In general, you can expect to pay between $8,000 and $20,000 to relocate a grave. The factors to keep in mind are the distance traveled, the age of the grave, and the local laws. If you’re transporting a loved one between states or overseas, for example, the process will be more costly. 

Not only will you need state permits in many places, but you’ll also need to have a funeral director present. Depending on the type of burial, there might be additional costs just to have the body exhumed. All of this is before even calculating additional transportation costs, as well as the new plot. 

Steps for Moving a Grave to Another Cemetery

If you decide to move a grave to another cemetery, you’ll need to be prepared for a multi-step process. Depending on where the graves are located, you’ll also need to consider different laws and requirements.

1. Contact a funeral home

While you can technically complete this process on your own, it’s a good idea to contact a funeral home. In some states, you’ll actually need to have a funeral director present for steps of this process. Either way, having a funeral director to guide you is always a good idea.

Why bother with a funeral director? They’re professionals versed in local requirements and providers. They’re a great resource for every step of relocating a body, and they can guide you in the right direction.

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2. Apply for an exhumation license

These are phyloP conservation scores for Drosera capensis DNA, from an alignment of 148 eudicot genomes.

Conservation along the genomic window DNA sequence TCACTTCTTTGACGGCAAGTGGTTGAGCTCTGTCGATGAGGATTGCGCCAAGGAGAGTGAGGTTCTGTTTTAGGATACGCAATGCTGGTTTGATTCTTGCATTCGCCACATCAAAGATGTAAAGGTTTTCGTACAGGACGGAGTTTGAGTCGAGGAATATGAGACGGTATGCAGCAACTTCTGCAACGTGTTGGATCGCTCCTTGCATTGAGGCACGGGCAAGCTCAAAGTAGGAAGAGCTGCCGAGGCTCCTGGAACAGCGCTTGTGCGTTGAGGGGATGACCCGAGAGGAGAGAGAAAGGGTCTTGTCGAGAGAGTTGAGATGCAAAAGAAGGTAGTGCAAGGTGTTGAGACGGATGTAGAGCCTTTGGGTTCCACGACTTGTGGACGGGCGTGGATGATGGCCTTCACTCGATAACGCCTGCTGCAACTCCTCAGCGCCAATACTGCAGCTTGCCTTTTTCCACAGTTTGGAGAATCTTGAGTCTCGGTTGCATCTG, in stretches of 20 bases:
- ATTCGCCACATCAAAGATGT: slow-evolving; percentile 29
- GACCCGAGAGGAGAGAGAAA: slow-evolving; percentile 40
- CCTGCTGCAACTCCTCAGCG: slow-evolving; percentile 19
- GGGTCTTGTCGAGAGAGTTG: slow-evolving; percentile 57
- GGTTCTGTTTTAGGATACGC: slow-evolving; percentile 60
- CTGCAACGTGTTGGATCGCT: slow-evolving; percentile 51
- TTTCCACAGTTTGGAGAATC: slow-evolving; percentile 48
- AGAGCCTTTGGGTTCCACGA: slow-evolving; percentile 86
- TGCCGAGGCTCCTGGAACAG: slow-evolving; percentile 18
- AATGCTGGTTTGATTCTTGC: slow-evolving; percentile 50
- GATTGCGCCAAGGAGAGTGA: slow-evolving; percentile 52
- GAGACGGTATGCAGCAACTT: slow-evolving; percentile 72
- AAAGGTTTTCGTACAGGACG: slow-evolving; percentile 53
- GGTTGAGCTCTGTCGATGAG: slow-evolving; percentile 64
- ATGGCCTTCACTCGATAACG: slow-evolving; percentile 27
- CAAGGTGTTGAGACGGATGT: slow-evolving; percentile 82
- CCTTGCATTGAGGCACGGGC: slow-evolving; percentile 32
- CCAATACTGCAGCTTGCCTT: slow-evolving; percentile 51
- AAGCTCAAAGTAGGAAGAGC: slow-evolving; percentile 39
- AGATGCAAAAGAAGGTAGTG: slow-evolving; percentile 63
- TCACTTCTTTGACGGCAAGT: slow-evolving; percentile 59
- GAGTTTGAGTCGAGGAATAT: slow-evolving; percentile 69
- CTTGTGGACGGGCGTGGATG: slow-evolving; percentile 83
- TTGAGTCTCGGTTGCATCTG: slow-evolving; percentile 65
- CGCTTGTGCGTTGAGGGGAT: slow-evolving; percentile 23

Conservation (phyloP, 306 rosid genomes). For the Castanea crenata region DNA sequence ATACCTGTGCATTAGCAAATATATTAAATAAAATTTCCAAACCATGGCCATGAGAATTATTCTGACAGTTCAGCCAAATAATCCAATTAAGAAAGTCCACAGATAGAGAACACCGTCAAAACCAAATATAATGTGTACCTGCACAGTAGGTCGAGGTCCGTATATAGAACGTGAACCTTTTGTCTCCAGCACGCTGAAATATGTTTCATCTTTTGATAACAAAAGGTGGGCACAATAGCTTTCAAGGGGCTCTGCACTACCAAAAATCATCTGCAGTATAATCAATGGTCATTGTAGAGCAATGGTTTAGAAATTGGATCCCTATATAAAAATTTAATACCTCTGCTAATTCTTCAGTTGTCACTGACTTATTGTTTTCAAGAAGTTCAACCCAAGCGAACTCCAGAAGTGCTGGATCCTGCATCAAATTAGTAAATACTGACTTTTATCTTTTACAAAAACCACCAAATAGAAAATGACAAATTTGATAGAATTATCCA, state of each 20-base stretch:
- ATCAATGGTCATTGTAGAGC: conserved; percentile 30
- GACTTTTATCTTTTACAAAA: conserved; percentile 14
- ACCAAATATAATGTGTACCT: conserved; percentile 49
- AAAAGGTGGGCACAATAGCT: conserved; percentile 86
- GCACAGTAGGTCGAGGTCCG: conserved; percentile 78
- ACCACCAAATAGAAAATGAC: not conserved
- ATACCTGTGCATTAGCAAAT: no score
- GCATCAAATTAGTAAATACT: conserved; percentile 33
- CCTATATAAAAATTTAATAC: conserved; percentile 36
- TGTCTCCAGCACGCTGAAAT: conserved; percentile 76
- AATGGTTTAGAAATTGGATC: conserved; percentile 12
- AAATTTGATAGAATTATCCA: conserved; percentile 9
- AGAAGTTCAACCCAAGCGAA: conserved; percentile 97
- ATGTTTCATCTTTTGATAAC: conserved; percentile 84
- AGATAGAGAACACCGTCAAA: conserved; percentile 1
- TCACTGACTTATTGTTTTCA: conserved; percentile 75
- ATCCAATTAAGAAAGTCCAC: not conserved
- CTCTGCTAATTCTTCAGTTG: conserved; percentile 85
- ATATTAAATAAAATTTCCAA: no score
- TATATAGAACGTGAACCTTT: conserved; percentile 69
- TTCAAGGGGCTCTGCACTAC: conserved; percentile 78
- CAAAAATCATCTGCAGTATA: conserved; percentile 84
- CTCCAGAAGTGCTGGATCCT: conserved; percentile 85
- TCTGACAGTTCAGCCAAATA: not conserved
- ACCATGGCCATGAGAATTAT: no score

Before you begin, you’ll need what’s known as an exhumation license. This is a license or permit in order to dig up a grave and remove the body. The rules for applying for this depend on the state and possibly your city. 

To start your application, contact the cemetery where your loved one is buried. You’ll need to be authorized to act in the interest of the deceased. This typically means you need to be the legal next-of-kin. You’ll need the authorization of the grave plot owner and burial authority. 

You’ll also need to pay a fee to apply for this license. The costs vary depending on the state, and you can find more information on your government’s death and bereavement departments.

It’s important to note that if the cemetery is associated with a religion, like a church cemetery, you’ll need additional permission. This will need to be requested from the church or religious group. These officials have the right to deny your request.

3. Arrange transportation

Before you begin exhuming the grave, you’ll also need to arrange any transportation. This should be figured out before you proceed with the move. This usually involves hiring a hearse through the cemetery or local funeral home. 

With this in mind, you’ll also want to ensure the next cemetery has arrangements ready to go so the transportation is as seamless as possible. As you can see, this is a multi-provider process. 

4. Exhume the body